My Karate Granddaughter

In December, I will return to Myanmar for the third time in the past six years. My first trip was during winter break in 2013. Since I had nearly a month without teaching, I went there in hopes of interviewing Daw Aung San Suu Kyi, the Lady. I failed to get an interview.

However, I lucked out and discovered my family who lives near Inle Lake. On my first trip, Moh Moh was my tour guide in that area of Myanmar. She had to stop at her home for some paperwork about where I was going next after leaving that area. Interestingly, her oldest daughter, Ti Ti, was home for winter break. Ti Ti was nine at the time. When we went into their living room, Ti Ti greeted me, “Hi! My name is Ti Ti. Do you want to play some games?” There we sat for forty-five minutes playing Scrabble as we laughed and talked. Spending less than an hour with Ti Ti was long enough to realize that I had met my granddaughter.

I also met Ko Ko, her father, and her two younger sisters, Snow and Fatty. Her sisters were in a daycare and prekindergarten school.

While I was delighted to meet Snow, who was four, and Fatty, who was two, they were too young to remember me. However, nearly two years ago, I returned to see my family again. Ti Ti was thirteen, Snow was eight, and Fatty was six. The younger two had heard their parents and Ti Ti talk about me and were excited to meet this stranger from America. I have written about my second visit many times. It was a time of fun, laughter, and enjoyment that any grandparent understands. For example, Ti Ti is an excellent magician. Snow quietly expresses her feelings. However, quietness isn’t a virtue that Fatty possesses.

Fatty, whose English at that time was somewhat limited, communicated with her eyes, but when she would see me she would yell, “Bo Bo Gyi.” Bo Bo Gyi was a Buddhist nat, which is similar to a saint in the West. He was especially caring towards young children. When I gave my three daughters gifts, the card on the gift was signed Bo Bo Gyi as if he gave them the gift. When Fatty would yell Bo Bo Gyi, I would tickle her. Two seconds later, she would wind up in my arms. Then with her dark and charming eyes, she would look up at me as if to say, “Aren’t we having fun? I love you, and I know that you love me.” Then she would flutter her eyes. How often do you think that I remember that experience?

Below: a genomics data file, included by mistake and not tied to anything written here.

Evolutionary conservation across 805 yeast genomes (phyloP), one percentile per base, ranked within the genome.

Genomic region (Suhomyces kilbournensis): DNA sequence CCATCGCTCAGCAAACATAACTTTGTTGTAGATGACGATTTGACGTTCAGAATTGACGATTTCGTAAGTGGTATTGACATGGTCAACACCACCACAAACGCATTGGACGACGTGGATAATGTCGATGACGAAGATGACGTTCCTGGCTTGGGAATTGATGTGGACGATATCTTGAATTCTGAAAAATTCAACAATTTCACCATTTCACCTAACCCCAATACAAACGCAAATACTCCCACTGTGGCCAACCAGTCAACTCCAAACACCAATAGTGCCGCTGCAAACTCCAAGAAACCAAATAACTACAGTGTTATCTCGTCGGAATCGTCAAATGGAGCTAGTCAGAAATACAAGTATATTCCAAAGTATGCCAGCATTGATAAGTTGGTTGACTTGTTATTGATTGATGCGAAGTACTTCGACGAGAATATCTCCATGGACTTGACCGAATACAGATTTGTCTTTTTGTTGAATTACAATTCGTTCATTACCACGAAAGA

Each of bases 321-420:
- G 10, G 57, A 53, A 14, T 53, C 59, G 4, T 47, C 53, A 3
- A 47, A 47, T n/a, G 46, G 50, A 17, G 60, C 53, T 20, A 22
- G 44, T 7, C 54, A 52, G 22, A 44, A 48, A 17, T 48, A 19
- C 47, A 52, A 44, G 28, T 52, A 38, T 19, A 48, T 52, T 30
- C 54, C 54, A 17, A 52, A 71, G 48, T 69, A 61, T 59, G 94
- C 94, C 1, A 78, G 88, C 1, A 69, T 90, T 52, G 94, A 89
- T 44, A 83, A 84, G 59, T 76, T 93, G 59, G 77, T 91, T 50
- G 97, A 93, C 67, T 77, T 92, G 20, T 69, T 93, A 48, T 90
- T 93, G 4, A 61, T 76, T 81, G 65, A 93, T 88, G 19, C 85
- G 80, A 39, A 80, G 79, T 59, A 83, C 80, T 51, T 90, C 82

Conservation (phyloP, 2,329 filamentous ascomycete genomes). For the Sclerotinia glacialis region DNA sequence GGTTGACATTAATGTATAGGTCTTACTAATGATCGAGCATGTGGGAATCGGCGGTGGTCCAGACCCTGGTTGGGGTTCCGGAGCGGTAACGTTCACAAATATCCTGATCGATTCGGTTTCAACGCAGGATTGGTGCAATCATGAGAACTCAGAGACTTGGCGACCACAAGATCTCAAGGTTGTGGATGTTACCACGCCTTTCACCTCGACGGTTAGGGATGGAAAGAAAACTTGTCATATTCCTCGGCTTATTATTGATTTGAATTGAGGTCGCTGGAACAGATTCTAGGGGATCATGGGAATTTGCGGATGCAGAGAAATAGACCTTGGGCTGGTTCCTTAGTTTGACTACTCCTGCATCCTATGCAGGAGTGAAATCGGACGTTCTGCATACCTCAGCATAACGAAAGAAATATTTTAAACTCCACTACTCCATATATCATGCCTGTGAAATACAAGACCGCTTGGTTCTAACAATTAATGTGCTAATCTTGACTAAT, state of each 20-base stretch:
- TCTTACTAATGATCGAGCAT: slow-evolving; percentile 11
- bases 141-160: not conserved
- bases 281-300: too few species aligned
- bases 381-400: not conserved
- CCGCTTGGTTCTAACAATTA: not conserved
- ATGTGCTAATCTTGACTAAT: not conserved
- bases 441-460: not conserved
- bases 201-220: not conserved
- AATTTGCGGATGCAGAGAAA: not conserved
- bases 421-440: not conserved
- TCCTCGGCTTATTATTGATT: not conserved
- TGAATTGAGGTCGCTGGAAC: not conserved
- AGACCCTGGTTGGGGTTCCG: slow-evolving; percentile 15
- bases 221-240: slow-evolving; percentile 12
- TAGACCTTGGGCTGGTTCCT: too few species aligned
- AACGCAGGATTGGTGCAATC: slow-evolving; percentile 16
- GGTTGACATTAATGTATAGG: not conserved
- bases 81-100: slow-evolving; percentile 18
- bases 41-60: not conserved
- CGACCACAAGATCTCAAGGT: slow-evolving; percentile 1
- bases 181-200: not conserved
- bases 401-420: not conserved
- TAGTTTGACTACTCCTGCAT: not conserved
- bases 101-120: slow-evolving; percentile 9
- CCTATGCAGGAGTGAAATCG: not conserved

However, that was two years ago, and Fatty has changed since that last visit.

When I watched Fatty practicing karate, I thought about two things. The first was what Shakespeare wrote in A Midsummer Night’s Dream, “Though she be but little, she is fierce.” My next thought was that I better be prepared when I return during winter break from teaching in six months. However, Fatty assured me that this is what she would do when she saw me again and yell, “Bo Bo Gyi.” I hope that she flutters her eyes.